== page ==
Theorem 2.1 Let α>1/2, p>0, αp>1 and h(x) be a slowly varying function at infinity. Let { X n ,n1} be a sequence of NOD random variables and X be a random variables possibly defined on a different space satisfying the condition (1.1). Moreover, additionally assume that for α1, E X n =0 for all n1. If

E | X | p h ( | X | 1 / α ) <,
(2.1)

then the following statements hold:

( i ) n = 1 n α p 2 h(n)P ( max 1 j n | S j | ε n α ) <,ε>0;
(2.2)
( i i ) n = 2 n α p 2 h(n)P ( max 1 k n | S n ( k ) | ε n α ) <,ε>0;
(2.3)
( i i i ) n = 1 n α p 2 h(n)P ( max 1 j n | X j | ε n α ) <,ε>0;
(2.4)
( i v ) n = 1 n α p 2 h(n)P ( sup j n j α | S j | ε ) <,ε>0;
(2.5)
( v ) n = 1 n α p 2 h(n)P ( sup j n j α | X j | ε ) <,ε>0.
(2.6)

Here S n = i = 1 n X i , S n ( k ) = S n X k , k=1,2,,n.

Proof First, we prove (2.2). Choose q such that 1/αp<q<1. Let X i ( n , 1 ) = n α q I( X i < n α q )+ X i I(| X i | n α q )+ n α q I( X i > n α q ), X i ( n , 2 ) =( X i n α q )I( X i > n α q ), X i ( n , 3 ) =( X i + n α q )I( X i < n α q ), n1, 1in. Note that

X i = X i ( n , 1 ) + X i ( n , 2 ) X i ( n , 3 )

and

n = 1 n α p 2 h ( n ) P ( max 1 j n | S j | > ε n α ) n = 1 n α p 2 h ( n ) P ( max 1 j n | i = 1 j X i ( n , 1 ) | > ε n α / 3 ) + n = 1 n α p 2 h ( n ) P ( i = 1 n X i ( n , 2 ) > ε n α / 3 ) + n = 1 n α p 2 h ( n ) P ( i = 1 n X i ( n , 3 ) > ε n α / 3 ) = def I 1 + I 2 + I 3 .
(2.7)

In order to prove (2.2), it suffices to show that I l < for l=1,2,3. Obviously, for 0<η<p, the condition (2.1) implies E | X | p η <. Therefore, we choose 0<η<p, α(pη)>α(pη)q>1 and pη1>0 if p>1. In order to prove I 1 <, we first prove that

lim n n α max 1 j n | i = 1 j E X i ( n , 1 ) |=0.
(2.8)

This holds when α1. Since αp>1, p>1. By E X i =0, i1, and Lemma 1.4, we have

n α max 1 j n | i = 1 j E X i ( n , 1 ) | n α max 1 j n i = 1 j { E | X i | I ( | X i | > n α q ) + n α q P ( | X i | > n α q ) } 2 n α i = 1 n E | X i | I ( | X i | > n α q ) C n 1 α E | X | I ( | X | > n α q ) C n { α ( p η ) q 1 } α ( 1 q ) E | X | p η 0 , n .

When α>1, p>1,

n α max 1 j n | i = 1 j E X i ( n , 1 ) | n α max 1 j n i = 1 j { E | X i | I ( | X i | n α q ) + n α q P ( | X i | > n α q ) } n α i = 1 n E | X i | C n 1 α E | X | 0 , n .

When α>1, p1,

n α max 1 j n | i = 1 j E X i ( n , 1 ) | n α max 1 j n i = 1 j { E | X i | I ( | X i | n α q ) + n α q P ( | X i | > n α q ) } n α i = 1 n { E | X i | I ( | X i | n α q ) + n α q P ( | X i | > n α q ) } n α i = 1 n ( n α ( 1 p + η ) q E | X i | p η ) C n { α ( p η ) q 1 } α ( 1 q ) E | X | p η 0 , n .

Therefore, (2.8) holds. So, in order to prove I 1 <, it is enough to prove that

I 1 := n = 1 n α p 2 h(n)P ( max 1 j n | i = 1 j ( X i ( n , 1 ) E X i ( n , 1 ) ) | > ε n α / 6 ) <.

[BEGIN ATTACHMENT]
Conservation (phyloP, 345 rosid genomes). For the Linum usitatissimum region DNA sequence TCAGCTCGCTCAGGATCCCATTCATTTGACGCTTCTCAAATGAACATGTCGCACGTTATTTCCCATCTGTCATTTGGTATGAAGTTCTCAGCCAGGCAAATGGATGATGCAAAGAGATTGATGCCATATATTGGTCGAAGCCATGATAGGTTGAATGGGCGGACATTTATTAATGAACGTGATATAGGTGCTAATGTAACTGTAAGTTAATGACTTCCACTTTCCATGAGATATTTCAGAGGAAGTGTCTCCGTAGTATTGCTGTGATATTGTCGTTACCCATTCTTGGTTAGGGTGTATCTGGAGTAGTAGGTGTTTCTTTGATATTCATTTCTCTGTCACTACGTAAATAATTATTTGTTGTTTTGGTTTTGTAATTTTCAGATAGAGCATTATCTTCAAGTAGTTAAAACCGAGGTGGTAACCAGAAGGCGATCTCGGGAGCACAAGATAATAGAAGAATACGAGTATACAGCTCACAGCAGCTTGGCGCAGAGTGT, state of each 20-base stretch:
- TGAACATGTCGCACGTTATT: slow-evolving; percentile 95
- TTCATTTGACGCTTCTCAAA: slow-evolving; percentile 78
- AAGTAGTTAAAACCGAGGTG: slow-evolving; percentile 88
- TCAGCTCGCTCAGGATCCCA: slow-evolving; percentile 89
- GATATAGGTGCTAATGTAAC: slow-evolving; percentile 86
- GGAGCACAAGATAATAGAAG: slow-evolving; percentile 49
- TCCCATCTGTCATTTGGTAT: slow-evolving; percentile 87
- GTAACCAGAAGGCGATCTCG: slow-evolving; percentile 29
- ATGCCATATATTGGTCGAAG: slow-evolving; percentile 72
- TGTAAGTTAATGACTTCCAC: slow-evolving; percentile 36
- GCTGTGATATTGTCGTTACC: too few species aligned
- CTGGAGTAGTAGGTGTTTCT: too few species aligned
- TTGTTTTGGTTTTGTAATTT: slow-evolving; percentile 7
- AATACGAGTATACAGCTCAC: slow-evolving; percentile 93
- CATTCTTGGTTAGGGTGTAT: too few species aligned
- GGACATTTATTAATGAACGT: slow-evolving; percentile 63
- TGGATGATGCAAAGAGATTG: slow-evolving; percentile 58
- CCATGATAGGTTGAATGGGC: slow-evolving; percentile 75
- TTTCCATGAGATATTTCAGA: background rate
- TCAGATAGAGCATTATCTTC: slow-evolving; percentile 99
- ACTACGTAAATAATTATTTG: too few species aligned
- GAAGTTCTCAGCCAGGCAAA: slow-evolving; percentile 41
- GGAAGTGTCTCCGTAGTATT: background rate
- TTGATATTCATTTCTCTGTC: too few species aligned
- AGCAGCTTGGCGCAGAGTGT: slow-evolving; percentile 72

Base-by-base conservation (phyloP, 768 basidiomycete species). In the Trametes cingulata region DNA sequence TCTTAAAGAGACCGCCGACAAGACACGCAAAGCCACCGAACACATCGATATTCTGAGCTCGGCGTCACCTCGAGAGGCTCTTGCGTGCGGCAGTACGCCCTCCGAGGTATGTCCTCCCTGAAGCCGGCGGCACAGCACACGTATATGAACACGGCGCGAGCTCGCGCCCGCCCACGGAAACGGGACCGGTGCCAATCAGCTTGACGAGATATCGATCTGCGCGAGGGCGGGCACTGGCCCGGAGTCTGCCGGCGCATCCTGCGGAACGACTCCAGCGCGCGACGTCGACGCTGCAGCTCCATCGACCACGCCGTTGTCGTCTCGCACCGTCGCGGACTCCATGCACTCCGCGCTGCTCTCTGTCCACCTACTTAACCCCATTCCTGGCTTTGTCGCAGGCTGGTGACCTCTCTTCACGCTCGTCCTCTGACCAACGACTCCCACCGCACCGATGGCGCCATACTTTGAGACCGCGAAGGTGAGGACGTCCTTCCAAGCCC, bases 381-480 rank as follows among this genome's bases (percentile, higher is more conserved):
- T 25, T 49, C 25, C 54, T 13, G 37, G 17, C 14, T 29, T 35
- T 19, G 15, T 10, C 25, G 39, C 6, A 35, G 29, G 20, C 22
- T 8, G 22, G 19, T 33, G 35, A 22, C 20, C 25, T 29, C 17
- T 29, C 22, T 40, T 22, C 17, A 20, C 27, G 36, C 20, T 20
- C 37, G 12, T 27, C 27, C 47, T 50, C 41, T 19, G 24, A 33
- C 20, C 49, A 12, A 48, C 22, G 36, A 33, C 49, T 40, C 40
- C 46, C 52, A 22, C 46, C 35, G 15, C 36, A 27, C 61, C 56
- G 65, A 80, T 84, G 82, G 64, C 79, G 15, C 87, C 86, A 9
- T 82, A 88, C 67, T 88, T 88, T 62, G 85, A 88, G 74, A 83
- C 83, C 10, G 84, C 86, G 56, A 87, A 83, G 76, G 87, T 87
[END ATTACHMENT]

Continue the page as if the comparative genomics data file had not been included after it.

(2.9)

By Lemma 1.1 for n1, { X i ( n , 1 ) E X i ( n , 1 ) ,1in} is a sequence of NOD random variables. When 0<p2, by α(pη)>1 and 0<q<1, we have α 1 2 α(1 p η 2 )q>α 1 2 α(1 p η 2 )>0. Taking v such that v>max{2,p,(αp1)/(α1/2),(αp1)/(α 1 2 α(1 p η 2 )q), p ( p η ) q 1 q }, we get by the Markov inequality, the C r inequality, the Hölder inequality, and Lemma 1.3,

I 1 C n = 1 n α p α v 2 h ( n ) ( log ( 4 n ) ) v i = 1 n E | X i ( n , 1 ) | v + C n = 1 n α p α v 2 h ( n ) ( log ( 4 n ) ) v ( i = 1 n E | X i ( n , 1 ) | 2 ) v / 2 = def I 11 + I 12 .

By the C r inequality, Lemma 1.4, and Lemma 1.5, we have

I 11 C n = 1 n α p α v 2 h ( n ) ( log ( 4 n ) ) v i = 1 n E { | X i | v I ( | X i | n α q ) + n α q v P ( | X i | > n α q ) } C n = 1 n α p α v 1 h ( n ) ( log ( 4 n ) ) v E { | X | v I ( | X | n α q ) + n α q v P ( | X | > n α q ) } C n = 1 n α { ( 1 q ) v + p q ( p η ) } 1 h ( n ) ( log ( 4 n ) ) v E | X | p η < .

By the C r inequality and Lemma 1.4,

I 12 C n = 1 n α p α v 2 h ( n ) ( log ( 4 n ) ) v { i = 1 n ( E | X i | 2 I ( | X i | n α q ) + n 2 α q P ( | X i | > n α q ) ) } v / 2 C n = 1 n α p 2 ( α 1 / 2 ) v h ( n ) ( log ( 4 n ) ) v { E | X | 2 I ( | X | n α q ) + n 2 α q P ( | X | > n α q ) } v / 2 .

When p>2,

I 12 C n = 1 n α p 2 ( α 1 / 2 ) v h(n) ( log ( 4 n ) ) v ( E X 2 ) v / 2 <.

When 0<p2,

I 12 C n = 1 n α p 2 ( α 1 / 2 ) v h ( n ) ( log ( 4 n ) ) v ( E | X | p η ) v / 2 n α q { 2 ( p η ) } v / 2 C n = 1 n α p 2 { α 1 2 α ( 1 p η 2 ) q } v h ( n ) ( log ( 4 n ) ) v < .

Therefore, (2.9) holds for I 2 . Define Y i ( n , 2 ) =( X i n α q )I( n α q < X i n α + n α q )+ n α I( X i > n α + n α q ), 1in, n1, since X i ( n , 2 ) = Y i ( n , 2 ) +( X i n α q n α )I( X i > n α + n α q ), we have

I 2 n = 1 n α p 2 h ( n ) P ( i = 1 n Y i ( n , 2 ) > ε n α / 6 ) I 2 + n = 1 n α p 2 h ( n ) P ( i = 1 n ( X i n α q n α ) I ( X i > n α + n α q ) > ε n α / 6 ) I 2 = def I 21 + I 22 .
(2.10)

By Lemma 1.5, (2.1), and a standard computation, we have

I 22 n = 1 n α p 2 h ( n ) i = 1 n P ( X i > n α + n α q ) n = 1 n α p 2 h ( n ) i = 1 n P ( | X i | > n α ) C n = 1 n α p 1 h ( n ) P ( | X | > n α ) C + C E | X | p h ( | X | 1 / α ) < .
(2.11)

Now we prove I 21 <. By (2.1) and Lemma 1.4, we have

0 n α i = 1 n E Y i ( n , 2 ) { n α i = 1 n E X i I ( X i > n α q ) , if  p > 1 , n α i = 1 n { E | X i | I ( | X i | 2 n α ) + n α P ( | X i | > 2 n α q ) } , if  0 < p 1 { C n { α ( p η ) q 1 } α ( 1 q ) E | X | p η , if  p > 1 , C n 1 α ( p η ) q E | X | p η , if  0 < p 1 0 , n .

Therefore, in order to prove I 21 <, it is enough to prove that

I 21 n = 1 n α p 2 h(n)P ( i = 1 n ( Y i ( n , 2 ) E Y i ( n , 2 ) ) > ε n α / 12 ) <.
(2.12)

Taking v such that v>max{2, α p 1 α 1 / 2 , 2 ( α p 1 ) α ( p η ) 1 }, we get by Lemma 1.1, the Markov inequality, the C r inequality, the Hölder inequality, and Lemma 1.2,

I 21 C n = 1 n α p α v 2 h ( n ) E | i = 1 n ( Y i ( n , 2 ) E Y i ( n , 2 ) ) | v C n = 1 n α p α v 2 h ( n ) i = 1 n E | Y i ( n , 2 ) | v + C n = 1 n α p α v 2 h ( n ) ( i = 1 n E ( Y i ( n , 2 ) ) 2 ) v / 2 = def I 211 + I 212 .

By the C r inequality, Lemma 1.4, Lemma 1.5, (2.1), and a standard computation, we have